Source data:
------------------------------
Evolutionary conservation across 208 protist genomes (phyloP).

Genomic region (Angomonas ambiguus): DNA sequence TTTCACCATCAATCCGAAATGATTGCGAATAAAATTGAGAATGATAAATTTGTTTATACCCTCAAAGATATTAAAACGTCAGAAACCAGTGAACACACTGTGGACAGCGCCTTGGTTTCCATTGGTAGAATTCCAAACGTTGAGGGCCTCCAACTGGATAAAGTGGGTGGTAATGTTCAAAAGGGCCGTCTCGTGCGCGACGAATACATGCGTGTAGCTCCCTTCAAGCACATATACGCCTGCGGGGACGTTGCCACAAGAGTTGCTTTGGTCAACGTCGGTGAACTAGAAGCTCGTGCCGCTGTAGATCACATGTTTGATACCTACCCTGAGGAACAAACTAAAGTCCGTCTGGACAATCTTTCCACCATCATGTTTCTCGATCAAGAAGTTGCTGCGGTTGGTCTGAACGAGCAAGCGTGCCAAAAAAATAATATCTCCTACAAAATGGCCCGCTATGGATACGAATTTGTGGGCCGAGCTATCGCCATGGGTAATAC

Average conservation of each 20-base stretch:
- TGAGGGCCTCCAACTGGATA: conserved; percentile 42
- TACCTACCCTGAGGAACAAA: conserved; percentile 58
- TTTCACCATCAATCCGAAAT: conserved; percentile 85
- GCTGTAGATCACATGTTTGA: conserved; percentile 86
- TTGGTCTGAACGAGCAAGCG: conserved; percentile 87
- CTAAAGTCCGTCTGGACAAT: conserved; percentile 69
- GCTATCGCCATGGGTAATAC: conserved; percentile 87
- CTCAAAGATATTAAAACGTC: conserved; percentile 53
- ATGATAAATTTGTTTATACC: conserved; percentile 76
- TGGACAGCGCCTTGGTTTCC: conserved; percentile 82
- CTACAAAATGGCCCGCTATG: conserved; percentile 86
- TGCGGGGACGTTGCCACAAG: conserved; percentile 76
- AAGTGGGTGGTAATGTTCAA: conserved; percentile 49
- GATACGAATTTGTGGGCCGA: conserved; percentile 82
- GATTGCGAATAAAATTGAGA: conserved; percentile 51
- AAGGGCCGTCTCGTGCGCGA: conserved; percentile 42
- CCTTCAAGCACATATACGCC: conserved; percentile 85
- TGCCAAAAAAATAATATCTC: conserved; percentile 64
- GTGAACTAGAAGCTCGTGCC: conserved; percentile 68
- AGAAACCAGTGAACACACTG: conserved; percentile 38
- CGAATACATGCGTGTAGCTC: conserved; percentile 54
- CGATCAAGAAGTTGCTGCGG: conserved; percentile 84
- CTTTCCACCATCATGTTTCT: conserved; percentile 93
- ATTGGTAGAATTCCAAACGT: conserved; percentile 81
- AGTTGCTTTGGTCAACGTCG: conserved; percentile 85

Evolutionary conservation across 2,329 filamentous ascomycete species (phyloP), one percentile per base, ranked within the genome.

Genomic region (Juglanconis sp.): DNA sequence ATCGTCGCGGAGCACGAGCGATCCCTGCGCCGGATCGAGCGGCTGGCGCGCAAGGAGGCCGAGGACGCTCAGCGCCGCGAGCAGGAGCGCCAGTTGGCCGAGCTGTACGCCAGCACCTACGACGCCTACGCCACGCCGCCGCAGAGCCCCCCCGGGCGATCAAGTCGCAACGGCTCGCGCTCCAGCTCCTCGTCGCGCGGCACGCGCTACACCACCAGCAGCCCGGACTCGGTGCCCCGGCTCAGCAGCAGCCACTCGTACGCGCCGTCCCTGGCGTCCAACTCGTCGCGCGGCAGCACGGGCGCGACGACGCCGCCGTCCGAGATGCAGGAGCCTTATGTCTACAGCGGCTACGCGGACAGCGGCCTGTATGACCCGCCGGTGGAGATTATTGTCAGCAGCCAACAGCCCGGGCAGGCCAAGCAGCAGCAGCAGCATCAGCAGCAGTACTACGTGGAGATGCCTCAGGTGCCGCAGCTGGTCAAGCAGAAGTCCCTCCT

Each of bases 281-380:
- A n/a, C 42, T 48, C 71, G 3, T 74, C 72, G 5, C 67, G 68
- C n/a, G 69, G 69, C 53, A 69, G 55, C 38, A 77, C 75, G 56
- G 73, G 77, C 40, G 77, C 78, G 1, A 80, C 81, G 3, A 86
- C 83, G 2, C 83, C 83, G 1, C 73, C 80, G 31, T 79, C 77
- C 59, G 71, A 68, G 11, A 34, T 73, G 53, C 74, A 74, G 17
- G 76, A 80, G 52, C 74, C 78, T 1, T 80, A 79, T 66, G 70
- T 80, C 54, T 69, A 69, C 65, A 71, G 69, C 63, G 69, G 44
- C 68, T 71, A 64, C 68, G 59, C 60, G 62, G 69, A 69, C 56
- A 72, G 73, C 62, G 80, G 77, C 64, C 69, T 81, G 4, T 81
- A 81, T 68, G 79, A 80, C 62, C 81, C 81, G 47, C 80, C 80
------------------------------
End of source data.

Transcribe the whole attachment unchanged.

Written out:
Evolutionary conservation across 208 protist genomes (phyloP).

Genomic region (Angomonas ambiguus): DNA sequence TTTCACCATCAATCCGAAATGATTGCGAATAAAATTGAGAATGATAAATTTGTTTATACCCTCAAAGATATTAAAACGTCAGAAACCAGTGAACACACTGTGGACAGCGCCTTGGTTTCCATTGGTAGAATTCCAAACGTTGAGGGCCTCCAACTGGATAAAGTGGGTGGTAATGTTCAAAAGGGCCGTCTCGTGCGCGACGAATACATGCGTGTAGCTCCCTTCAAGCACATATACGCCTGCGGGGACGTTGCCACAAGAGTTGCTTTGGTCAACGTCGGTGAACTAGAAGCTCGTGCCGCTGTAGATCACATGTTTGATACCTACCCTGAGGAACAAACTAAAGTCCGTCTGGACAATCTTTCCACCATCATGTTTCTCGATCAAGAAGTTGCTGCGGTTGGTCTGAACGAGCAAGCGTGCCAAAAAAATAATATCTCCTACAAAATGGCCCGCTATGGATACGAATTTGTGGGCCGAGCTATCGCCATGGGTAATAC

Average conservation of each 20-base stretch:
- TGAGGGCCTCCAACTGGATA: conserved; percentile 42
- TACCTACCCTGAGGAACAAA: conserved; percentile 58
- TTTCACCATCAATCCGAAAT: conserved; percentile 85
- GCTGTAGATCACATGTTTGA: conserved; percentile 86
- TTGGTCTGAACGAGCAAGCG: conserved; percentile 87
- CTAAAGTCCGTCTGGACAAT: conserved; percentile 69
- GCTATCGCCATGGGTAATAC: conserved; percentile 87
- CTCAAAGATATTAAAACGTC: conserved; percentile 53
- ATGATAAATTTGTTTATACC: conserved; percentile 76
- TGGACAGCGCCTTGGTTTCC: conserved; percentile 82
- CTACAAAATGGCCCGCTATG: conserved; percentile 86
- TGCGGGGACGTTGCCACAAG: conserved; percentile 76
- AAGTGGGTGGTAATGTTCAA: conserved; percentile 49
- GATACGAATTTGTGGGCCGA: conserved; percentile 82
- GATTGCGAATAAAATTGAGA: conserved; percentile 51
- AAGGGCCGTCTCGTGCGCGA: conserved; percentile 42
- CCTTCAAGCACATATACGCC: conserved; percentile 85
- TGCCAAAAAAATAATATCTC: conserved; percentile 64
- GTGAACTAGAAGCTCGTGCC: conserved; percentile 68
- AGAAACCAGTGAACACACTG: conserved; percentile 38
- CGAATACATGCGTGTAGCTC: conserved; percentile 54
- CGATCAAGAAGTTGCTGCGG: conserved; percentile 84
- CTTTCCACCATCATGTTTCT: conserved; percentile 93
- ATTGGTAGAATTCCAAACGT: conserved; percentile 81
- AGTTGCTTTGGTCAACGTCG: conserved; percentile 85

Evolutionary conservation across 2,329 filamentous ascomycete species (phyloP), one percentile per base, ranked within the genome.

Genomic region (Juglanconis sp.): DNA sequence ATCGTCGCGGAGCACGAGCGATCCCTGCGCCGGATCGAGCGGCTGGCGCGCAAGGAGGCCGAGGACGCTCAGCGCCGCGAGCAGGAGCGCCAGTTGGCCGAGCTGTACGCCAGCACCTACGACGCCTACGCCACGCCGCCGCAGAGCCCCCCCGGGCGATCAAGTCGCAACGGCTCGCGCTCCAGCTCCTCGTCGCGCGGCACGCGCTACACCACCAGCAGCCCGGACTCGGTGCCCCGGCTCAGCAGCAGCCACTCGTACGCGCCGTCCCTGGCGTCCAACTCGTCGCGCGGCAGCACGGGCGCGACGACGCCGCCGTCCGAGATGCAGGAGCCTTATGTCTACAGCGGCTACGCGGACAGCGGCCTGTATGACCCGCCGGTGGAGATTATTGTCAGCAGCCAACAGCCCGGGCAGGCCAAGCAGCAGCAGCAGCATCAGCAGCAGTACTACGTGGAGATGCCTCAGGTGCCGCAGCTGGTCAAGCAGAAGTCCCTCCT

Each of bases 281-380:
- A n/a, C 42, T 48, C 71, G 3, T 74, C 72, G 5, C 67, G 68
- C n/a, G 69, G 69, C 53, A 69, G 55, C 38, A 77, C 75, G 56
- G 73, G 77, C 40, G 77, C 78, G 1, A 80, C 81, G 3, A 86
- C 83, G 2, C 83, C 83, G 1, C 73, C 80, G 31, T 79, C 77
- C 59, G 71, A 68, G 11, A 34, T 73, G 53, C 74, A 74, G 17
- G 76, A 80, G 52, C 74, C 78, T 1, T 80, A 79, T 66, G 70
- T 80, C 54, T 69, A 69, C 65, A 71, G 69, C 63, G 69, G 44
- C 68, T 71, A 64, C 68, G 59, C 60, G 62, G 69, A 69, C 56
- A 72, G 73, C 62, G 80, G 77, C 64, C 69, T 81, G 4, T 81
- A 81, T 68, G 79, A 80, C 62, C 81, C 81, G 47, C 80, C 80